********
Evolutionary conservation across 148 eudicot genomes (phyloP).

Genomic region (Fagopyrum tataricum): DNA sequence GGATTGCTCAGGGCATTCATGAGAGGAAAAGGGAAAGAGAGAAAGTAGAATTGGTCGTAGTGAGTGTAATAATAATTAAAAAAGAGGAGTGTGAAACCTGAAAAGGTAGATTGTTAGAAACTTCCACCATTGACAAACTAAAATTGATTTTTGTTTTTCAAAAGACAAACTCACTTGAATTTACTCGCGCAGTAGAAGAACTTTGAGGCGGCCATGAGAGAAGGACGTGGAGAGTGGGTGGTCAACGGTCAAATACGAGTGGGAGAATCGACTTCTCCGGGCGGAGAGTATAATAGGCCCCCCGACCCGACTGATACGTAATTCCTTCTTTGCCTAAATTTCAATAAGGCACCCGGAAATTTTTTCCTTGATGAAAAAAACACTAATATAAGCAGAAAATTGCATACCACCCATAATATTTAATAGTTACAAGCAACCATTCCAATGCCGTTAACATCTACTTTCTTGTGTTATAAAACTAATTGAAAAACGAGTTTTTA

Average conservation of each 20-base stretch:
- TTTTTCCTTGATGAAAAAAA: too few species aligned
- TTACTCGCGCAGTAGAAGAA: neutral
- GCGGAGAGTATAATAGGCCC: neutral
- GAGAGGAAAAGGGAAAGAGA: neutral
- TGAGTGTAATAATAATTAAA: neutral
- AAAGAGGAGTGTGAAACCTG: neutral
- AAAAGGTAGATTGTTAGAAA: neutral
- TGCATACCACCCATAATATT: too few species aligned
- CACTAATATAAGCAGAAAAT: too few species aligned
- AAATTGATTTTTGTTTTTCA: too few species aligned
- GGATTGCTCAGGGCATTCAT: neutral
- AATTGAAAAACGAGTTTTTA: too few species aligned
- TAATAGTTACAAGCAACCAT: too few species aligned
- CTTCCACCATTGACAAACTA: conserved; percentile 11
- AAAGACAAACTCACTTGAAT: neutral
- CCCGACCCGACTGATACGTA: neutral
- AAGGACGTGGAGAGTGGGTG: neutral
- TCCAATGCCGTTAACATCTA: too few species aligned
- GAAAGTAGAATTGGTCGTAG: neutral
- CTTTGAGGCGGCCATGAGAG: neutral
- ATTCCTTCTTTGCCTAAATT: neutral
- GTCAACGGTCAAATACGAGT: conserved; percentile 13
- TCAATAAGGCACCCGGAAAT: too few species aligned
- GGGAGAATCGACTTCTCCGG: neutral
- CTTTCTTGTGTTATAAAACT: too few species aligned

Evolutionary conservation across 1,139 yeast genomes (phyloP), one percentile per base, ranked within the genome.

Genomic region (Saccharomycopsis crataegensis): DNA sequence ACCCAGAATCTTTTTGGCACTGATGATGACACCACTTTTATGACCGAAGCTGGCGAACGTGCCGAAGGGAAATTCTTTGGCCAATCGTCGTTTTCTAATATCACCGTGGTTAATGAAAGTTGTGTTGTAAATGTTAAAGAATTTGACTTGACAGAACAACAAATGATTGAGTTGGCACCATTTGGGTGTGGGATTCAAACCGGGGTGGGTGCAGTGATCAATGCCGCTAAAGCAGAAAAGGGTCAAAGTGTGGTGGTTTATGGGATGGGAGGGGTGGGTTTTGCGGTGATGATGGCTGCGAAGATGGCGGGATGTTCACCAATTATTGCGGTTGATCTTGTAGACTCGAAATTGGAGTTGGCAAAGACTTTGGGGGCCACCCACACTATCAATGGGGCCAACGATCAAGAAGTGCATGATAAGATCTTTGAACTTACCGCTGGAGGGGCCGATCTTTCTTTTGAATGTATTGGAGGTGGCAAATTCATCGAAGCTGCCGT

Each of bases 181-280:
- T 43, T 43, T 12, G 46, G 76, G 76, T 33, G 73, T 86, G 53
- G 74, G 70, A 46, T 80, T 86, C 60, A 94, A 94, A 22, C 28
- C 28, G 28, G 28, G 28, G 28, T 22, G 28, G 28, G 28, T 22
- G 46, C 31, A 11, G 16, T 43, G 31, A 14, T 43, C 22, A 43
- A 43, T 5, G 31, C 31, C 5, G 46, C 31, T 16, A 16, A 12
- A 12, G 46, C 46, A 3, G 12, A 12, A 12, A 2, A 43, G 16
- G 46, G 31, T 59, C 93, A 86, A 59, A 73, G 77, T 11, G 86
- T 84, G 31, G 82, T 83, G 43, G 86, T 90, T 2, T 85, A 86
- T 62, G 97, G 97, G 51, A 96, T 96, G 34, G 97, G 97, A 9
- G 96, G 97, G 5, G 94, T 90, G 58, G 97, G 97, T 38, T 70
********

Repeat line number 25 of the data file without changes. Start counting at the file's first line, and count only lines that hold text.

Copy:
- GTCAACGGTCAAATACGAGT: conserved; percentile 13